Britten moved home from The Old Mill in Snape to Crag House in Aldeburgh in 1947 at the same time as he was setting up the English Opera Group with Peter Pears, Eric Crozier and John Piper. The same year, while on tour in Europe, Pears suggested setting up a festival closer to home:
'Why not make our own Festival? A modest Festival with a few concerts given by friends? Why not have an Aldeburgh Festival?'
The first Aldeburgh Festival took place in June 1948. At first it used local halls and churches, such as Jubilee Hall and the Parish Church in Aldeburgh and churches in the towns of Orford, Blythburgh and Framlingham. Over the next two decades Aldeburgh Festival outgrew these small venues, having attracted a highly enthusiastic audience from the local community and beyond.
In 1967, Britten and Pears created a permanent home at Snape, five miles from Aldeburgh. Having originally explored a Victorian maltings building as a possible place to store opera scenery, they quickly saw its far greater potential and converted it into an 832-seat venue. Snape Maltings Concert Hall has since become one of the UK’s best-loved concert halls and the permanent home of Britten’s living legacy, alongside venues in and around Aldeburgh.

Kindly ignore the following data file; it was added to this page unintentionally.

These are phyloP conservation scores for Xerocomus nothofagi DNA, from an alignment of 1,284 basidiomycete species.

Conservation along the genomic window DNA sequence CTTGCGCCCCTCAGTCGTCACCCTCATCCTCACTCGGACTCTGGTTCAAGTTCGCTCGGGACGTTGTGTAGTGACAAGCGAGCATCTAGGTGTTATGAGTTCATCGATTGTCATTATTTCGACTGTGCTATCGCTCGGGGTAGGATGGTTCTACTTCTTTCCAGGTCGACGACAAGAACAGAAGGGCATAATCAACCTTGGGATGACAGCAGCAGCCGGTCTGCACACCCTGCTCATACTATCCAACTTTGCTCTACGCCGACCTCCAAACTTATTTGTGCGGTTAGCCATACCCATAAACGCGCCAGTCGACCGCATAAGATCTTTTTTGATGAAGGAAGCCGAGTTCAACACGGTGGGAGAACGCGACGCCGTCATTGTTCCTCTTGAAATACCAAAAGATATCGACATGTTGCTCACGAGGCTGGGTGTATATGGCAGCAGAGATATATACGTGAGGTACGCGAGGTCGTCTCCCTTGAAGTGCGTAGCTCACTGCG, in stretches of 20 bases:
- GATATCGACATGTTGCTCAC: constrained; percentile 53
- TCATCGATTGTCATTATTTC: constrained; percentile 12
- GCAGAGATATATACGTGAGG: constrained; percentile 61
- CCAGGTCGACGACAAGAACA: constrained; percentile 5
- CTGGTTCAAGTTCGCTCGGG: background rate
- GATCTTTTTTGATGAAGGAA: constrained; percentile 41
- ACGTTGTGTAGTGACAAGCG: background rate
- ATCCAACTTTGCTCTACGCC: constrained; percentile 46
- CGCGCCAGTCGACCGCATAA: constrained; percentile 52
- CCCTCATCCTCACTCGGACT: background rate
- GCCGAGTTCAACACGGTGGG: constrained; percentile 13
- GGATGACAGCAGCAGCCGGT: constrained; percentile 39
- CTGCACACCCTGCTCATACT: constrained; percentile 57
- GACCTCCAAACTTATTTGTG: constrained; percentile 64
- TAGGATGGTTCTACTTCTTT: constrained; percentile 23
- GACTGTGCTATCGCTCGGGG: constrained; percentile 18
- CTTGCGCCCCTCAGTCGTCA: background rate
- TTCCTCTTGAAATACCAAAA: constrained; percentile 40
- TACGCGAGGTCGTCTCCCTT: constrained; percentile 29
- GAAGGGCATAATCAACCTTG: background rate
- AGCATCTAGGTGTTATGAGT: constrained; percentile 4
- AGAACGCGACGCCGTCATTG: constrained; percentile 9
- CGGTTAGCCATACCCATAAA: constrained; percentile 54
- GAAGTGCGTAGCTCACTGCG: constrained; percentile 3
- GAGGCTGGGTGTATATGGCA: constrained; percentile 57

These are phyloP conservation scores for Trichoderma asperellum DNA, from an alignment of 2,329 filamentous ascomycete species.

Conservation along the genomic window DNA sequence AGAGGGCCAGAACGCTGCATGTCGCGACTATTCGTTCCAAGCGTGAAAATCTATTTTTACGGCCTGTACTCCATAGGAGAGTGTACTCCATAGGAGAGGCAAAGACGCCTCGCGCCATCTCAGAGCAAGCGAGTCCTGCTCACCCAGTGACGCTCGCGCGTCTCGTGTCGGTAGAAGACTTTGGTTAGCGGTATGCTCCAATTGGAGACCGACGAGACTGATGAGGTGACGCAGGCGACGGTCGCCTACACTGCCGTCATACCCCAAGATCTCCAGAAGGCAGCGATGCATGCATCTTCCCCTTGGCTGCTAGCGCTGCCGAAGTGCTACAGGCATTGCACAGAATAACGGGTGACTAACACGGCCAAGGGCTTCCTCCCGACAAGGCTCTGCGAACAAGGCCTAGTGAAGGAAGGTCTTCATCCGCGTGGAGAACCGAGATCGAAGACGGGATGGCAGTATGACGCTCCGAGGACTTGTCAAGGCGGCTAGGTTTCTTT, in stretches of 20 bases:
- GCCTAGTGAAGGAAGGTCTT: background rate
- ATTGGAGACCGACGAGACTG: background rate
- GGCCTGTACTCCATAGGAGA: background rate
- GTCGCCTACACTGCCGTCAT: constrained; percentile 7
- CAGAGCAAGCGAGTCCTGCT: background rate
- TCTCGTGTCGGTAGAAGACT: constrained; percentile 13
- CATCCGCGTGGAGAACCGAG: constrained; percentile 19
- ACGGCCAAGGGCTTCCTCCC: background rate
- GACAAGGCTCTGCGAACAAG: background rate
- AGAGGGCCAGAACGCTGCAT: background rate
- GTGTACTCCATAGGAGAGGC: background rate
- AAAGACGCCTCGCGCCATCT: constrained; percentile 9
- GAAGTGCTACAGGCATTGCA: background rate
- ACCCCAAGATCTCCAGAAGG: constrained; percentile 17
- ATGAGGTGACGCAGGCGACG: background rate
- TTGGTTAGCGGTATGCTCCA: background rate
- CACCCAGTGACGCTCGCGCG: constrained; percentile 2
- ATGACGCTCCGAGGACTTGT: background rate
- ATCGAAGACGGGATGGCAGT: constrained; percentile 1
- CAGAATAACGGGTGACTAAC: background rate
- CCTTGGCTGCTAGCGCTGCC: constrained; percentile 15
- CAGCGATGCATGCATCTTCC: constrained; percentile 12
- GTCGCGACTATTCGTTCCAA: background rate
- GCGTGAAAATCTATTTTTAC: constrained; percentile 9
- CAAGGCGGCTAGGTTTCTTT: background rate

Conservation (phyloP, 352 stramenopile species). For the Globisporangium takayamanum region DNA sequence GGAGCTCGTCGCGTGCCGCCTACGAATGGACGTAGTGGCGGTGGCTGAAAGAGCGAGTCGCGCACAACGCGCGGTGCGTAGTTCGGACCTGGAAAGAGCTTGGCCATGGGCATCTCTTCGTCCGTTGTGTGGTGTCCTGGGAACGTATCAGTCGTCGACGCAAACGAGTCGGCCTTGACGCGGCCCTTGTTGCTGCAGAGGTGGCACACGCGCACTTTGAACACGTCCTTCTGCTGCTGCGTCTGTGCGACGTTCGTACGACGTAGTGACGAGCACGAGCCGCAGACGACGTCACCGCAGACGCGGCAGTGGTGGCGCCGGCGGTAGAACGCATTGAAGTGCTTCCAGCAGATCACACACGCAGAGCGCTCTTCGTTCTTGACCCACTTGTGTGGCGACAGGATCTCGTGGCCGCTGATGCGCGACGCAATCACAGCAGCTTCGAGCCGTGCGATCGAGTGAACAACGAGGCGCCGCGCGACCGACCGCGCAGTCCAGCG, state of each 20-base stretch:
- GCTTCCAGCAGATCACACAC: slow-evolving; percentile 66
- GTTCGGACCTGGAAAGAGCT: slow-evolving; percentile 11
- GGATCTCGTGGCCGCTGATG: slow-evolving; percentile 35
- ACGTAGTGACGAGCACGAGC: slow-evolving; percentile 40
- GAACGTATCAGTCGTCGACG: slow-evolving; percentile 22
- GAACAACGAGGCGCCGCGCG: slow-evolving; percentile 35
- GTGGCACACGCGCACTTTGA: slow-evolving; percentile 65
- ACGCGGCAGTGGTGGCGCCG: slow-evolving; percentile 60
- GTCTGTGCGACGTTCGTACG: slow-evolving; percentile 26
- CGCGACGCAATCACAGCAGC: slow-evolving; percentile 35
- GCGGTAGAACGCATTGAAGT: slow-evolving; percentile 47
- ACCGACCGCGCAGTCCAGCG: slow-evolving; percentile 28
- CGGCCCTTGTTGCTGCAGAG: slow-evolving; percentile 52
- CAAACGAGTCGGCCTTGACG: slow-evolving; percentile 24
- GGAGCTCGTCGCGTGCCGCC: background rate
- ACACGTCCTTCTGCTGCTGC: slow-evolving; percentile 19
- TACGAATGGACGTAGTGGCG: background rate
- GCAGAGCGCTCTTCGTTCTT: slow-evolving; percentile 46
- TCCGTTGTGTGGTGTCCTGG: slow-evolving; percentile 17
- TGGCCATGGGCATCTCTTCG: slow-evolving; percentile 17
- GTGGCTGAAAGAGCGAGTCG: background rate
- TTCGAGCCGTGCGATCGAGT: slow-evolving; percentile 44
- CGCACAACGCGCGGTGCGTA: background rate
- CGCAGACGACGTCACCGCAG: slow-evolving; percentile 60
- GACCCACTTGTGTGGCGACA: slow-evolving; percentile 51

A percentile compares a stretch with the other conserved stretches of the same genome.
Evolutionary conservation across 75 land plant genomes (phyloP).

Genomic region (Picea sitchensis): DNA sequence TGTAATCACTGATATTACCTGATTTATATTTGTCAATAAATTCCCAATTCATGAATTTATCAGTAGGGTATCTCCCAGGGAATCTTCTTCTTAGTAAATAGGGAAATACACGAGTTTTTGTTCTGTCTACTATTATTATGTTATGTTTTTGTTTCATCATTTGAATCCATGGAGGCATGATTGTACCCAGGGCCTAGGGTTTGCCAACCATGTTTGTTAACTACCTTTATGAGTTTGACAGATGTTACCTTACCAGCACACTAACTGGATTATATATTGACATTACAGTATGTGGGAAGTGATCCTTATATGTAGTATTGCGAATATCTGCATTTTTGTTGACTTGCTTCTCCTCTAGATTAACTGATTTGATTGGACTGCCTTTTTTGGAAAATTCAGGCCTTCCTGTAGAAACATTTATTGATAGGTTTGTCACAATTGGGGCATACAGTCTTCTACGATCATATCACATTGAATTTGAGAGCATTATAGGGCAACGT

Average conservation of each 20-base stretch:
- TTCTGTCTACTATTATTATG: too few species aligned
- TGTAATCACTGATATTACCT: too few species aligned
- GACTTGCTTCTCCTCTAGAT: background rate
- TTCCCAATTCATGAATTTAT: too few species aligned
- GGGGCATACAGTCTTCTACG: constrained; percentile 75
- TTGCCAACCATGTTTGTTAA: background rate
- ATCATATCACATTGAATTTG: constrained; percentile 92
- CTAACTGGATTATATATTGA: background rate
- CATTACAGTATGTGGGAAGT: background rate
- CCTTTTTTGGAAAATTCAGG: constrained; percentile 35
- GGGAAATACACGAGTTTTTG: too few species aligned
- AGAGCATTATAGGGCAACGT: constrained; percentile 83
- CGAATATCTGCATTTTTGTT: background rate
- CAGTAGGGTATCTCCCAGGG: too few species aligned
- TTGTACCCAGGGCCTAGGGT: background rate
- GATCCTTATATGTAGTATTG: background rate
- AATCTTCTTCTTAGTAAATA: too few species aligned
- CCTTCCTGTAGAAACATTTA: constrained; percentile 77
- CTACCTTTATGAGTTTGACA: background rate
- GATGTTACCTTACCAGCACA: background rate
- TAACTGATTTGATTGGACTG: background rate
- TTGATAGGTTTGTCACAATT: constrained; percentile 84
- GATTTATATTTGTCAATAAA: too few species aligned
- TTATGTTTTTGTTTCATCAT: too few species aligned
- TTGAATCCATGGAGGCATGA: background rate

Within five years of creating the concert hall, Britten and Pears had reclaimed more buildings on the Snape Maltings site to establish a centre for talented young musicians. Long before arts organisations thought of engaging in education and supporting young artists, Britten and Pears established both. They brought together international stars and emerging talent, including world-renowned figures such as Dietrich Fischer-Dieskau, Yehudi Menuhin, Sviatoslav Richter and Mstislav Rostropovich, and young stars in the making such as Murray Perahia and Julian Bream.